The findings of a single study are insufficient to assess best practice. The editor needs to know what the overall body of research says about a specific subject or intervention. That is what systemic and integrative reviews offer. These are rigorous, systematic literature reviews that define, evaluate, and synthesize a subject. A systematic review differs from an integrative review in that it only includes experimental research, whereas an integrative review also includes nonexperimental and “gray,” or unpublished, literature.

As a result, editors use their findings to make practice recommendations. One cannot solve a poorly selected clinical question or a poorly conducted review. When conducting systematic reviews, PRISMA, or Preferred Reporting Items for Systematic Reviews and Meta-Analyses, guidelines should be followed

  1. Insightful Analysis on Healthcare Policy

When it comes to policymaking at all organizational and legislative levels, the nurses ‘ voices must be heard. Policy decisions have a direct impact on nurses’ responsibilities and our ability to perform our duties. The nursing perspective is critical to ensure that patient care is provided in a safe, holistic, and cost-effective manner. Policy articles may educate nurses about the current health-care environment, provide information on current nursing practice issues or initiatives, or examine current policy issues and events. Topics of interest may include advanced practice scope of practice, policy initiatives influencing the care of specific populations, such as the homeless or mentally ill, ongoing evaluation of national health care policies, specific laws under consideration in the legislature, reproductive health issues, and protection and services for vulnerable populations, such as victims of violence or the mentally ill.

  1. Discussion of Topics of Great Concern to Healthcare

The vitality and development of the nursing profession are dependent on lively debates about nursing and health care issues. Many newspapers, through the publication of opinion pieces and editorials, provide a forum for this. These may include, among other things, direct patient care, health care policy, social justice, nursing education, advanced practice, or health care inequalities.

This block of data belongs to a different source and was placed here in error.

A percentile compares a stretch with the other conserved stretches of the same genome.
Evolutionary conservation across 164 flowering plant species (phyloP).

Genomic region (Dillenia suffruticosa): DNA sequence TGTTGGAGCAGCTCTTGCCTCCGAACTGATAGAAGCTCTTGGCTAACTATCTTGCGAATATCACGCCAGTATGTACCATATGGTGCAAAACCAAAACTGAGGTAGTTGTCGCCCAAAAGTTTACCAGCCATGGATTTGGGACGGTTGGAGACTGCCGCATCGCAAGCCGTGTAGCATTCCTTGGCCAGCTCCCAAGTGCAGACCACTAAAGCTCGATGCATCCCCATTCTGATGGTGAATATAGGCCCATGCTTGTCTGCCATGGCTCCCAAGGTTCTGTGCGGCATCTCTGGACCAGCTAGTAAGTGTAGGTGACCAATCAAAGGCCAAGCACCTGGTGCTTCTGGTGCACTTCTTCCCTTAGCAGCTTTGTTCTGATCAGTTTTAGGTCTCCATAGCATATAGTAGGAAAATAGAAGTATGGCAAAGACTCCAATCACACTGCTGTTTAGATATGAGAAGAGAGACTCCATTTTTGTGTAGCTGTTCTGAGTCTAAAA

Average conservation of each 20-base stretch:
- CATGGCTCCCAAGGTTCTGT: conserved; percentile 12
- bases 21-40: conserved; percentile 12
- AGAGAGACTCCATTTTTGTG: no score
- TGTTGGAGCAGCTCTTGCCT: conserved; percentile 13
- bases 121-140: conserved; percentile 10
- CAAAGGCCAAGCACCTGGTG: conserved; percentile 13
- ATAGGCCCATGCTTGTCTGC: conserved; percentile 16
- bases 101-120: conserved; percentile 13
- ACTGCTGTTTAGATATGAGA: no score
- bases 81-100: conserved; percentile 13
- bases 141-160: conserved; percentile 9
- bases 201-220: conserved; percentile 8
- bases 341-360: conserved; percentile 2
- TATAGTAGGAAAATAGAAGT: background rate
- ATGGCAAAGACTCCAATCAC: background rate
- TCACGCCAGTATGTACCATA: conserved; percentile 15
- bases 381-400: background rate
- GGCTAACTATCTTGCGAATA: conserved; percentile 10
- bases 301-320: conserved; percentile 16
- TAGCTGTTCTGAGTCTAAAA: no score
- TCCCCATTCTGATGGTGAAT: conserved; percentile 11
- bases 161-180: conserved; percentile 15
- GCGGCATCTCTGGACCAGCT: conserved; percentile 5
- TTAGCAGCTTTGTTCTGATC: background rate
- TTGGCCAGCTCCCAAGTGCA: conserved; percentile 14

Personal Narratives that Add a Perspective into Nursing

Stories are a powerful medium for promoting understanding and finding commonalities among diverse experiences. Non-nurses will benefit from personal narratives to gain a better understanding of what we do and how we contribute to health care. They can also help to alleviate the burdens that come with being a nurse; writing and publishing our stories helps us to accept and share the uncertainties, fears, regrets, sorrow, frustration, and disappointments that all nurses experience at some point in their careers. It also allows us to share what makes us so happy—those moments when we know we’ve made a significant difference in people’s lives.

Where Should You Start?

Consider writing a variety of articles in your area of expertise to reach out to a variety of audiences. Just make sure that each article is distinctive and adds something substantive to the literature. Assume you conducted a study and then wrote a research report that you submitted to a research-focused journal. You may also write a detailed analysis of the policy issues raised by your findings or your subject in general. Alternatively, you might write a clinical review for nurse clinicians that makes evidence-based practice recommendations (these articles are particularly needed because the translation of research to practice is an ongoing challenge).